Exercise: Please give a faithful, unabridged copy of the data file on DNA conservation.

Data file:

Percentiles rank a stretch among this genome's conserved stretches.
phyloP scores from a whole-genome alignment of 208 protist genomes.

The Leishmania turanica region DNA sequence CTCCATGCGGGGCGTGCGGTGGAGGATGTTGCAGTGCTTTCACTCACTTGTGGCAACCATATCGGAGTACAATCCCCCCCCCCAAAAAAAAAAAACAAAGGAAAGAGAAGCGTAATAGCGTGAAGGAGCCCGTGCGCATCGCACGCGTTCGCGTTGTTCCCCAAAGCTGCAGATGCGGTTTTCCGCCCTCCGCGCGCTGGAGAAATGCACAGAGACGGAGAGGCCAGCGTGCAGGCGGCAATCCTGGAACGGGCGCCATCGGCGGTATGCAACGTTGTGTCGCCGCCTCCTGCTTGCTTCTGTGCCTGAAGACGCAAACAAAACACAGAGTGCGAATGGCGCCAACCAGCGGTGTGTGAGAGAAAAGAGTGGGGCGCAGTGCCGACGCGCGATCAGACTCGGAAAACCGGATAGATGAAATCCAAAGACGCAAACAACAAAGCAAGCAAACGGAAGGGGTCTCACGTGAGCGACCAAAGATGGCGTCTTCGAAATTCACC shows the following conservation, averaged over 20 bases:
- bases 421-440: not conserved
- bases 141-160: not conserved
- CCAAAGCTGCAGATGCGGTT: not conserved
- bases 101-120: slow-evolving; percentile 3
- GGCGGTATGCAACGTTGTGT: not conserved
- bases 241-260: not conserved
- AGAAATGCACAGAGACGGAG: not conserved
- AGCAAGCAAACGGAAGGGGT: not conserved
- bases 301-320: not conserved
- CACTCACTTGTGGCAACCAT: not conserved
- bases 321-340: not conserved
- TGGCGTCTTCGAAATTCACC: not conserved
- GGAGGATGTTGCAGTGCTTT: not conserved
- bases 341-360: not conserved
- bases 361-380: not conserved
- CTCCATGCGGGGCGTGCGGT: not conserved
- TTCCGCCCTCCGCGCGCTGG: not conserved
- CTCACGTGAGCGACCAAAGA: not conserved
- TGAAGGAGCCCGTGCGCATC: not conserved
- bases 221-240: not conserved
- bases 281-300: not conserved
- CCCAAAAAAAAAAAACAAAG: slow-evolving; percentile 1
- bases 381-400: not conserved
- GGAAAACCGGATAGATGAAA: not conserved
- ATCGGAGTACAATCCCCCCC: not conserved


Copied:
Percentiles rank a stretch among this genome's conserved stretches.
phyloP scores from a whole-genome alignment of 208 protist genomes.

The Leishmania turanica region DNA sequence CTCCATGCGGGGCGTGCGGTGGAGGATGTTGCAGTGCTTTCACTCACTTGTGGCAACCATATCGGAGTACAATCCCCCCCCCCAAAAAAAAAAAACAAAGGAAAGAGAAGCGTAATAGCGTGAAGGAGCCCGTGCGCATCGCACGCGTTCGCGTTGTTCCCCAAAGCTGCAGATGCGGTTTTCCGCCCTCCGCGCGCTGGAGAAATGCACAGAGACGGAGAGGCCAGCGTGCAGGCGGCAATCCTGGAACGGGCGCCATCGGCGGTATGCAACGTTGTGTCGCCGCCTCCTGCTTGCTTCTGTGCCTGAAGACGCAAACAAAACACAGAGTGCGAATGGCGCCAACCAGCGGTGTGTGAGAGAAAAGAGTGGGGCGCAGTGCCGACGCGCGATCAGACTCGGAAAACCGGATAGATGAAATCCAAAGACGCAAACAACAAAGCAAGCAAACGGAAGGGGTCTCACGTGAGCGACCAAAGATGGCGTCTTCGAAATTCACC shows the following conservation, averaged over 20 bases:
- bases 421-440: not conserved
- bases 141-160: not conserved
- CCAAAGCTGCAGATGCGGTT: not conserved
- bases 101-120: slow-evolving; percentile 3
- GGCGGTATGCAACGTTGTGT: not conserved
- bases 241-260: not conserved
- AGAAATGCACAGAGACGGAG: not conserved
- AGCAAGCAAACGGAAGGGGT: not conserved
- bases 301-320: not conserved
- CACTCACTTGTGGCAACCAT: not conserved
- bases 321-340: not conserved
- TGGCGTCTTCGAAATTCACC: not conserved
- GGAGGATGTTGCAGTGCTTT: not conserved
- bases 341-360: not conserved
- bases 361-380: not conserved
- CTCCATGCGGGGCGTGCGGT: not conserved
- TTCCGCCCTCCGCGCGCTGG: not conserved
- CTCACGTGAGCGACCAAAGA: not conserved
- TGAAGGAGCCCGTGCGCATC: not conserved
- bases 221-240: not conserved
- bases 281-300: not conserved
- CCCAAAAAAAAAAAACAAAG: slow-evolving; percentile 1
- bases 381-400: not conserved
- GGAAAACCGGATAGATGAAA: not conserved
- ATCGGAGTACAATCCCCCCC: not conserved